She turned a livid face toward him and said unsteadily: "Leave me--
leave me now--go--go away--for only five minutes--I suffer too much
near you. I want to pray--go. Let me pray alone--five minutes--let
me ask God--to pardon me--to save me--leave me--five minutes."

She looked so pitiful that he rose without a word and asked with
some hesitation: "Shall I return presently?"

She nodded her head in the affirmative and he left her. She tried to
pray; she closed her eyes in order not to see Georges. She could not
pray; she could only think of him. She would rather have died than
have fallen thus; she had never been weak. She murmured several
words of supplication; she knew that all was over, that the struggle
was in vain. She did not however wish to yield, but she felt her
weakness. Some one approached with a rapid step; she turned her
head. It was a priest. She rose, ran toward him, and clasping her
hands, she cried: "Save me, save me!"

He stopped in surprise.

"What do you want, Madame?"

"I want you to save me. Have pity on me. If you do not help me, I am

He gazed at her, wondering if she were mad.

"What can I do for you?" The priest was a young man somewhat
inclined to corpulence.

"Receive my confession," said she, "and counsel me, sustain me, tell
me what to do."

He replied: "I confess every Saturday from three to six."

Seizing his arm she repeated: "No, now, at once--at once! It is
necessary! He is here! In this church! He is waiting for me."

The priest asked: "Who is waiting for you?"

"A man--who will be my ruin if you do not save me. I can no longer
escape him--I am too weak--too weak,"

She fell upon her knees sobbing: "Oh, father, have pity upon me.
Save me, for God's sake, save me!" She seized his gown that he might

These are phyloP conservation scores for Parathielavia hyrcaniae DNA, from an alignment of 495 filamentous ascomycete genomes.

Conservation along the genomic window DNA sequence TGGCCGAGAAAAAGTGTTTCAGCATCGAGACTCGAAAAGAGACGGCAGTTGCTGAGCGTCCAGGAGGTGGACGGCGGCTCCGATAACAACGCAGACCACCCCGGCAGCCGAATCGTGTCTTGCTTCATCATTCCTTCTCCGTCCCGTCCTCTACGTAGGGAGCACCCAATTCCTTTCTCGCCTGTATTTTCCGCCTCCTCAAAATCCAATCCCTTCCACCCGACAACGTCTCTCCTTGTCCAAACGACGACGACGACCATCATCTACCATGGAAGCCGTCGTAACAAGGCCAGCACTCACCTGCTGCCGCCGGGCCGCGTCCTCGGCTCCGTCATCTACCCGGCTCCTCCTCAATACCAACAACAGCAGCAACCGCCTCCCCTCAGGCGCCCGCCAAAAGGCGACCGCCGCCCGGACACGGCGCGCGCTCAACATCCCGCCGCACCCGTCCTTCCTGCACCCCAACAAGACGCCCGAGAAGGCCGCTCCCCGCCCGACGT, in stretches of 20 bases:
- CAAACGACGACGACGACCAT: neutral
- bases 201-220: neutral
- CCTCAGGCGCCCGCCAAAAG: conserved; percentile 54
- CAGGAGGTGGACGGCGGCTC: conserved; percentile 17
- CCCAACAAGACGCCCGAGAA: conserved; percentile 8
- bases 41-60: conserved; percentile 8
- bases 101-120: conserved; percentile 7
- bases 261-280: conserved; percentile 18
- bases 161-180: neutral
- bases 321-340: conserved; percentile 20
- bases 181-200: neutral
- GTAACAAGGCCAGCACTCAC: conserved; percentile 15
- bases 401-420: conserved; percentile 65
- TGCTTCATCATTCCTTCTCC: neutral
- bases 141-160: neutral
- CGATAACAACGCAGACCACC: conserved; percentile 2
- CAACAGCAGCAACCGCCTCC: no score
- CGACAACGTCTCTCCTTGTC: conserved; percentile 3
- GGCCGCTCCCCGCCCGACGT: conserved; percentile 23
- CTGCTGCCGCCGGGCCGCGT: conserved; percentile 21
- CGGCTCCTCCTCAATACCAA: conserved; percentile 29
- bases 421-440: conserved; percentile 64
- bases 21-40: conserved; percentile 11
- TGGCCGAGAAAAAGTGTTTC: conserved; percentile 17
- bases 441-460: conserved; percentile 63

not escape her, while he uneasily glanced around on all sides to see
if anyone noticed the woman at his feet. Finally, seeing that he
could not free himself from her, he said: "Rise; I have the key to
the confessional with me."

* * * * * * *

Du Roy having walked around the choir, was sauntering down the nave,
when he met the stout, bold man wandering about, and he wondered:
"What can he be doing here?"

The man slackened his pace and looked at Georges with the evident
desire to speak to him. When he was near him, he bowed and said

"I beg your pardon, sir, for disturbing you; but can you tell me
when this church was built?"

Du Roy replied: "I do not know; I think it is twenty or twenty-five
years. It is the first time I have been here. I have never seen it
before." Feeling interested in the stranger, the journalist
continued: "It seems to me that you are examining into it very

The man replied: "I am not visiting the church; I have an
appointment." He paused and in a few moments added: "It is very warm

Du Roy looked at him and suddenly thought that he resembled
Forestier. "Are you from the provinces?" he asked.

"Yes, I am from Rennes. And did you, sir, enter this church from

"No, I am waiting for a lady." And with a smile upon his lips, he
walked away.

He did not find Mme. Walter in the place in which he had left her,
and was surprised. She had gone. He was furious. Then he thought she
might be looking for him, and he walked around the church. Not
finding her, he returned and seated himself on the chair she had
occupied, hoping that she would rejoin him there. Soon he heard the
sound of a voice. He saw no one; whence came it? He rose to examine
into it, and saw in a chapel near by, the doors of the
confessionals. He drew nearer in order to see the woman whose voice
he heard. He recognized Mme. Walter; she was confessing. At first he
felt a desire to seize her by the arm and drag her away; then he
seated himself near by and bided his time. He waited quite awhile.
At length Mme. Walter rose, turned, saw him and came toward him. Her
face was cold and severe.

"Sir," said she, "I beseech you not to accompany me, not to follow
me and not to come to my house alone. You will not be admitted.
Adieu!" And she walked away in a dignified manner.

He permitted her to go, because it was against his principles to
force matters. As the priest in his turn issued from the
confessional, he advanced toward him and said: "If you did not wear
a gown, I would give you a sound thrashing." Then he turned upon his
heel and left the church whistling. In the doorway he met the stout
gentleman. When Du Roy passed him, they bowed.

The journalist then repaired to the office of "La Vie Francaise." As
he entered he saw by the clerks' busy air that something of
importance was going on, and he hastened to the manager's room. The
latter exclaimed joyfully as Du Roy entered: "What luck! here is